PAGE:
Bacterial pneumonia in adult populations with human immunodeficiency virus (HIV) infection

Waleska T. Caiaffa, Neil M.H. Graham, David Vlahov

    Research output: Contribution to journalReview articlepeer-review

    Abstract

    Recurrent bacterial pneumonia was recently added to the definition of the acquired immunodeficiency syndrome (AIDS), based on the observation that bacterial pneumonia rates have been increased in human immunodeficiency virus (HlV)-infected persons and are indicative of immunosuppression in this population. Nonetheless, risk factors for bacterial pneumonia among HIV-infected persons remain largely uninvestigated. Identification of risk factors that may be associated with bacterial pneumonia can guide development of future interventions and further clarify target groups for such interventions. From a methodological viewpoint, diagnostic algorithms need to be further standardized to provide comparable estimates of disease incidence. Epidemiologic studies will also need to address the effectiveness of chemoprophylaxis and vaccine interventions in HIV-infected populations. Since clinical trials will not be feasible for testing efficacy of interventions that are already recommended, observational data will be critically important in guiding clinical practice.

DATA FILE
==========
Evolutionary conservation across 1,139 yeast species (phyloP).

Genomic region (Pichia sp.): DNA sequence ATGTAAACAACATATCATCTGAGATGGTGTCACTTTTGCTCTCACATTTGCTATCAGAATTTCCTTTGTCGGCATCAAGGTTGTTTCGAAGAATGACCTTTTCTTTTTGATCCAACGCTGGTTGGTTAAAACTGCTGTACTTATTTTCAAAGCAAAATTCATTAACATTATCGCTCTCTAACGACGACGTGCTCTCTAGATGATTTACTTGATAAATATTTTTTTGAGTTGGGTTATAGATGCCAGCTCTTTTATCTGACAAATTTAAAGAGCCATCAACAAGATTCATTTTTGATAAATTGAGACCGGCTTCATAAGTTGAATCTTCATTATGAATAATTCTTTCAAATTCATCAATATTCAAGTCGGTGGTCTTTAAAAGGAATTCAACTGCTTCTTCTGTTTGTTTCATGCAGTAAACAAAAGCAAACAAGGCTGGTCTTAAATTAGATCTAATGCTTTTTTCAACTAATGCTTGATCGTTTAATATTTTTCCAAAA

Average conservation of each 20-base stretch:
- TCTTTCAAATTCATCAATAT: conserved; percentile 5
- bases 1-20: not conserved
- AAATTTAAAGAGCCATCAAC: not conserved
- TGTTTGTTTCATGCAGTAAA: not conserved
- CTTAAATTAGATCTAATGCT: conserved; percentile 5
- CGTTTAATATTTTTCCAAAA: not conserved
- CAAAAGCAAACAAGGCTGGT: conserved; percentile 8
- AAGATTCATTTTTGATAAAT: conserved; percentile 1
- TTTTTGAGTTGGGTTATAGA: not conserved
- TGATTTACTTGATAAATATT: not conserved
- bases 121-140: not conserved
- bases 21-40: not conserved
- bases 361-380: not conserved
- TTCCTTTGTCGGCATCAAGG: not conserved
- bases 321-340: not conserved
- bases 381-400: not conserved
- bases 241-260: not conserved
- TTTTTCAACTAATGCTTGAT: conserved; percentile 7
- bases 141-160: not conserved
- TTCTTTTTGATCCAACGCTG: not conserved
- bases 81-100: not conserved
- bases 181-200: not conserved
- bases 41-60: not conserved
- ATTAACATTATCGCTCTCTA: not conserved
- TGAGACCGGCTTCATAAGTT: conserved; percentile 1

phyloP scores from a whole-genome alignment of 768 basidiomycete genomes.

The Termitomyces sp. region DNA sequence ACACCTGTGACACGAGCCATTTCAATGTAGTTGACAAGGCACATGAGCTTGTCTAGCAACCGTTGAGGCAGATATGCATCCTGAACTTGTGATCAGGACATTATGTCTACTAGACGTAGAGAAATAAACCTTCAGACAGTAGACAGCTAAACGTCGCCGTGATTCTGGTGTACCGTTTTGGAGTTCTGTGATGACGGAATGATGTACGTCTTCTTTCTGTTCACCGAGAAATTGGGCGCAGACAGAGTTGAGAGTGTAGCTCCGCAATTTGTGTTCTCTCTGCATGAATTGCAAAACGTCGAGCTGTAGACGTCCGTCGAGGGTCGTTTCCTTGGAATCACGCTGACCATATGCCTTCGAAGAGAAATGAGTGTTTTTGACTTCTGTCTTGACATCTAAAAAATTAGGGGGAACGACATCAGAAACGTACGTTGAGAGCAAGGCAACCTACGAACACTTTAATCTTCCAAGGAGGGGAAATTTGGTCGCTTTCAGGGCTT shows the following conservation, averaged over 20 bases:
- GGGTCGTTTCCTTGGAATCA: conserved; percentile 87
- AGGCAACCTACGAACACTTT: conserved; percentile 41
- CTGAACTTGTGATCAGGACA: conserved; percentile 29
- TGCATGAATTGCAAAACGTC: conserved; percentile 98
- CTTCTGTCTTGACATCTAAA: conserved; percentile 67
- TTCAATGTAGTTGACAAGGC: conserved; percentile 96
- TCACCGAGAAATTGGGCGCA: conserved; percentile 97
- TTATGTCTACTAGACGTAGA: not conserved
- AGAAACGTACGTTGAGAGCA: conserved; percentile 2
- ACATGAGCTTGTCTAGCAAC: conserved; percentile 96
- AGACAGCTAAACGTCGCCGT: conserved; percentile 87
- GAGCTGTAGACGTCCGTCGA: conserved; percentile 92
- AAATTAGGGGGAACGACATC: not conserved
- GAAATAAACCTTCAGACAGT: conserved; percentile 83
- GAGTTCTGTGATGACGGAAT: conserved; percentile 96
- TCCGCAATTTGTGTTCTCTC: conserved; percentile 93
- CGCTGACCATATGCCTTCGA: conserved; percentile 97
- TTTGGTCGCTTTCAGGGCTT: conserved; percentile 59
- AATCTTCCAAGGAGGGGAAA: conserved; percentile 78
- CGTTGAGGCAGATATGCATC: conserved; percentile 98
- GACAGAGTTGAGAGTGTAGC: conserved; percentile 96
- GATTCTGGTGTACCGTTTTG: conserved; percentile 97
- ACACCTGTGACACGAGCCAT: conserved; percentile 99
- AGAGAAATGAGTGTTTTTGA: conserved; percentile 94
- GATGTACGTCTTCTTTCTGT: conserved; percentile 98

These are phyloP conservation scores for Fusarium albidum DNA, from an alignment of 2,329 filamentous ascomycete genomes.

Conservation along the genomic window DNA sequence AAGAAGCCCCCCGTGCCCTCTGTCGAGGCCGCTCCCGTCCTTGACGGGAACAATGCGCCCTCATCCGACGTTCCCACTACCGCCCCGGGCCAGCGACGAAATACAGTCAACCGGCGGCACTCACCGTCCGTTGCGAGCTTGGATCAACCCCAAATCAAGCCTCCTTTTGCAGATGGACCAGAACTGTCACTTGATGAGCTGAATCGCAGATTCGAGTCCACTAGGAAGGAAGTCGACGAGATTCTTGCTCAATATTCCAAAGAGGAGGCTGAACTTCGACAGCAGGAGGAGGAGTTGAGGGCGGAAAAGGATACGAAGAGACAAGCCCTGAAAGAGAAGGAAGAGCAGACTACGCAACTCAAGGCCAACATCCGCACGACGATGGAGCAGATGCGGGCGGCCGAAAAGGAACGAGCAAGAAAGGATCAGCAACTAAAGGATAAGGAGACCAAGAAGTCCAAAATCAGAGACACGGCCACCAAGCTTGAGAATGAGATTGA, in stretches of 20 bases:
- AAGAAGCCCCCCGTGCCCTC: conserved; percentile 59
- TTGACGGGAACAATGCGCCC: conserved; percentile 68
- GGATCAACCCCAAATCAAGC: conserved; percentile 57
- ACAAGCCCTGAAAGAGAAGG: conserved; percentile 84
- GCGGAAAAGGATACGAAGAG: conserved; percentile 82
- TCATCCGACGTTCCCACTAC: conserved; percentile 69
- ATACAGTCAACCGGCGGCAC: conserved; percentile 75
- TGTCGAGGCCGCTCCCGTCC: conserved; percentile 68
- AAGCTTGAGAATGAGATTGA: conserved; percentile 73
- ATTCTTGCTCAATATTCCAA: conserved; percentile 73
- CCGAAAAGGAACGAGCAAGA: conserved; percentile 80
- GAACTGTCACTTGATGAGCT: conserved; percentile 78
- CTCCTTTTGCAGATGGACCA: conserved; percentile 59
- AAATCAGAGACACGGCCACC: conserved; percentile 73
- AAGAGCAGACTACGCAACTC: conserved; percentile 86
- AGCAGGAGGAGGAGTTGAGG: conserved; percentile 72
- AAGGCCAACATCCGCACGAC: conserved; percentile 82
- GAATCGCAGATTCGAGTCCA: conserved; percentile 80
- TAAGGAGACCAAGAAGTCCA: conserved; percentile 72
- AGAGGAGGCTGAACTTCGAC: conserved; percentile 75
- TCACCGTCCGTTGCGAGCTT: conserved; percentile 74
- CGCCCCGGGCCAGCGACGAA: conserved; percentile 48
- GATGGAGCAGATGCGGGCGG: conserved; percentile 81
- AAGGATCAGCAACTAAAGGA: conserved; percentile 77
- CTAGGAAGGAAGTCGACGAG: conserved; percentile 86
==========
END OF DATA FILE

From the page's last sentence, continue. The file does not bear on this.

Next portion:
Original languageEnglish (US)
    Pages (from-to)909-922
    Number of pages14
    JournalAmerican journal of epidemiology
    Volume138
    Issue number11
    DOIs
    StatePublished - Dec 1 1993

    Keywords

    • Acquired immunodeficiency syndrome
    • HIV infections
    • Pneumonia
    • Risk factors

    ASJC Scopus subject areas

    • Epidemiology

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